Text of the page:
Students have asked the following
questions thousands of times, so, it seems prudent to post
the answers here. You can download these PDF files to your
computer and then print them out or read them using the
free program Adobe Acrobat. If you don't have a copy of
Adobe Acrobat, you can download
it here, for free.
I contact the teacher?
email@example.com is the best route if I'm not in my office.
Other contact information can be found on the homepage.
is the breaking point between an "B-/C+" and a
"C+"? How many points is that?
If you are in a 100 or
200 level course, click here for a chart.
If you are in a 300 or
400 level course, click here for a chart.
What qualities separate an "A"
from a "B," "C," or "D"?
Here are two general guidelines. Be sure to pick the right
one for your class!
Division English Courses (100 & 200 level)
English Courses (300 & 400 level)
Do you have any weird pet peeves
as a teacher?
I am on a personal crusade to eliminate passive voice.
You can learn more about what it is and how to avoid it
here. Another quick
way to annoy your teacher is to turn in essays that have
not been stapled or paper-clipped together or to turn
in an essay lacking the proper header and pagination.
Finally, if I return a paper to you, after having spent
half an hour writing comments on it, you will displease
me if you throw it away before my eyes after only glancing
at the grade. For a general discussion of academic
etiquette, click here.
plagiarism and what happens if I plagiarize?
Click here to download
information about plagiarism, or read about it at
What are these grammatical abbreviations
and proofreading marks in the margins of this paper you
returned to me? What do they mean?
Click here to download a PDF
file that provides a key to these abbreviations. It
will not be very legible on a computer screen, but if
you print it out, it will be quite legible. If you cannot
read my handwriting, ask me to translate it for you.
Can I turn in my assignment to
Pretty please? I have a really
Okay. Can I turn the assignment
Yes. I will personally kiss and bless early papers.
I need to know if I have scheduled an appointment with the
Click here to download a conference
guide. It explains how to make the most of an appointment.
What advice or survival tips would
you give your students so that they will do well in your
Click here for survival tips.
What's that faint accent you sometimes
What kind of a name is Kip?
Welsh (from Middle Welsh "Kipp").
Are you willing to write letters
of recommendation for students?
A: If time is
available, I am often willing to write letters of recommendation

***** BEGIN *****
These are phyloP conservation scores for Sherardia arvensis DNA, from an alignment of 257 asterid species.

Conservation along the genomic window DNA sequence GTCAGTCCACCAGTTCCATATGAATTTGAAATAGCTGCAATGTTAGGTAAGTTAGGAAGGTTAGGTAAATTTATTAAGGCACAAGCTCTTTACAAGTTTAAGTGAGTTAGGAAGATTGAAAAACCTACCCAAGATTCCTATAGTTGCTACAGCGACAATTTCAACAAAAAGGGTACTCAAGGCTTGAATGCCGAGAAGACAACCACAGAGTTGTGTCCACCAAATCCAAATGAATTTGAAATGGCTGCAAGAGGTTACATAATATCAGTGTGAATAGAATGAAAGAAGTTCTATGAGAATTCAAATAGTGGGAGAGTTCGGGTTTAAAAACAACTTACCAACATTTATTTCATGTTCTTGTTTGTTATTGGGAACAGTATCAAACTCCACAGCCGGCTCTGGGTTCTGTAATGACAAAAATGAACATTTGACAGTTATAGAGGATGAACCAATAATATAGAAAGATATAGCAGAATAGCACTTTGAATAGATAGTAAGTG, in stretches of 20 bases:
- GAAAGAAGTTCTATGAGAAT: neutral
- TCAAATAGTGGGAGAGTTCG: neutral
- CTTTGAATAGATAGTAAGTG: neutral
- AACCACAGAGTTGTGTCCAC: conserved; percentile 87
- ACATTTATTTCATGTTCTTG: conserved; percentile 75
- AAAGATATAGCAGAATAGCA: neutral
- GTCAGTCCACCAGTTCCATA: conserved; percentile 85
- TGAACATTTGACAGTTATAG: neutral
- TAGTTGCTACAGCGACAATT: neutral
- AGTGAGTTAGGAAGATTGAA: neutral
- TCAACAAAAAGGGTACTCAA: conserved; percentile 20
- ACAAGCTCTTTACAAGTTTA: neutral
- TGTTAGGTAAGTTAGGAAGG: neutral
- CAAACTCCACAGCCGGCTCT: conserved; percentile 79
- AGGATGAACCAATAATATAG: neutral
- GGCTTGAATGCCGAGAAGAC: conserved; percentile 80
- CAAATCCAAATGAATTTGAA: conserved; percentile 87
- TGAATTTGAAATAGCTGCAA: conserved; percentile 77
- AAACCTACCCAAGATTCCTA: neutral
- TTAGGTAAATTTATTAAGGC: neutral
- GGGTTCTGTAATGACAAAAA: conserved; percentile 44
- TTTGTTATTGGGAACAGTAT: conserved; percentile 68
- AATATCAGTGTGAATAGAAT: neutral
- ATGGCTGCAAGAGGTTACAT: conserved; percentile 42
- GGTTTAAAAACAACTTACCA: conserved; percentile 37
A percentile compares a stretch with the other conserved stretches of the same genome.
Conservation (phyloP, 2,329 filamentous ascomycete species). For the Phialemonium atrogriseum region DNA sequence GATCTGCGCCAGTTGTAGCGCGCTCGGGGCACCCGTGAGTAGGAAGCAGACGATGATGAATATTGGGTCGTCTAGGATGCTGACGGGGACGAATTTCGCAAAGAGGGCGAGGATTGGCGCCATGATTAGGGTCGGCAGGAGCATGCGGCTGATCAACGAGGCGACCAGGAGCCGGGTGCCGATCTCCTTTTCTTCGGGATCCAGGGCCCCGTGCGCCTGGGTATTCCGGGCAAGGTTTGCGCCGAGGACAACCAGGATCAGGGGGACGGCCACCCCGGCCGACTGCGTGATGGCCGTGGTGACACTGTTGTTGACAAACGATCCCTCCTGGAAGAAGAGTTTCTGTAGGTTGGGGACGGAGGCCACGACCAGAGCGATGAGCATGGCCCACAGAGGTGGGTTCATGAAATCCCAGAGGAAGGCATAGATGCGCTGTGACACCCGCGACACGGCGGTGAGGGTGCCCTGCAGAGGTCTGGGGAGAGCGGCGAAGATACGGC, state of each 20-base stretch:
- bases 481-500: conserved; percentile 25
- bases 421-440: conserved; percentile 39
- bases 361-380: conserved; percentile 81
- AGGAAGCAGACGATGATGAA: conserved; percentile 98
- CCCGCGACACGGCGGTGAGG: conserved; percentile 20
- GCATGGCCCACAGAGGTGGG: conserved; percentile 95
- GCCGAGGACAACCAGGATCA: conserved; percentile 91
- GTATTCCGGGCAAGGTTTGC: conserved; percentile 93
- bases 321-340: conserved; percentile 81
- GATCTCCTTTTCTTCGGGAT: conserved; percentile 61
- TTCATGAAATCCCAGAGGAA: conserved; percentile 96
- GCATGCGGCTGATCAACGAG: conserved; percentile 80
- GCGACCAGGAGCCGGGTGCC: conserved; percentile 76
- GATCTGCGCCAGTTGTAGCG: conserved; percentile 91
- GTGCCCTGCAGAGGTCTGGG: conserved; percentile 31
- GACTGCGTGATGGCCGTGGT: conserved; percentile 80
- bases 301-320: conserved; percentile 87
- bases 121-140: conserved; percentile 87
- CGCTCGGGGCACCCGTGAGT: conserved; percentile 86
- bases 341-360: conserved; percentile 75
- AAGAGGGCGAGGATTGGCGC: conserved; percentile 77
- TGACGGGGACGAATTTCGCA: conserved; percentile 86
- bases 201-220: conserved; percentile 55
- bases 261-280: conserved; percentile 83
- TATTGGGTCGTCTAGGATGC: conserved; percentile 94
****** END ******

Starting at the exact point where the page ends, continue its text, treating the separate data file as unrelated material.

for students. Two warnings! First, I will write
what I honestly think are the strengths and weaknesses
of the students, which means lackluster students may get
lackluster reviews, while excellent students garner higher
accolades. Second, you must allow me sufficient warning.
The more time I have to write, the more thoughtful and
specific your letter of recommendation will be. I will
not write a letter of recommendation for a scholarship
or program of study if it must be rushed to the mail within
a couple of days. Finally, if you want me to write a letter
for you, you should read this
material on the PDF file first.
I am thinking about going to graduate
school, or maybe even becoming a college professor of English.
Do you have any advice about this?
find it here.
Why do you teach writing classes?
Writing is the path to critical thinking, imagination,
and intellect. After reading, writing is the most important
skill for any student. Excellent readers and writers are
more likely to be excellent thinkers. They are more likely
as citizens and voters to "read between the lines"
and make careful decisions. They are less likely to be
tricked by illogical arguments and sophistry. On a social
level, I want to be surrounded by such citizens. They
make it less likely our democratic government will blunder
in its collective judgment.
In the same way, intelligent
citizens with writing skills are more likely to reproduce
their beliefs in a persuasive and convincing manner. Their
superior vocabulary and rhetorical skills ensure that,
if they have a good idea, they can disseminate it widely
in speech or print. Even if they have beliefs that I don't
share, I can at least be confident that they have written
about their beliefs and argued about them with readers.
Thus, their ideas have at least been challenged and enriched
in the intellectual arena of debate. This exchange means
that obvious logical fallacies and stupidities will be
weeded out. I feel much more confident about my retirement
(and the fate of western democracy) knowing that the next
generation has gone through this process. Such an education
lets people pilot their lives and their country well.
Teaching writing (which includes teaching rhetoric, logic,
critical thinking, close reading, and debate) is the best
way I can think of to ensure that outcome. Teaching writing,
for me, is an antidote to barbarism and totalitarianism.
We transmit culture in the act of writing.
Why do you teach medieval literature?
Medieval literature is the most diverse, exciting, passionate,
spiritual, violent, beautiful, horrifying, uplifting,
thought-provoking, and astonishing art I have ever encountered.
The medieval world offers us a window into a place alien
and familiar, and it resonates to the heartbeat of history.
It is the seed of the modern world, and the splendid stone
marker outlining the classical world's boundaries. By
reading ancient writings, we hear the voice of the dead
and nourish our appetite for the eternal. By understanding
the medieval, we better understand the modern. Finally,
it has the most decapitations per page of any literature
I have ever read. It's Quentin Tarentino cross-bred with
Saint Augustine. What more could one desire for intellectual
satisfaction and visceral entertainment?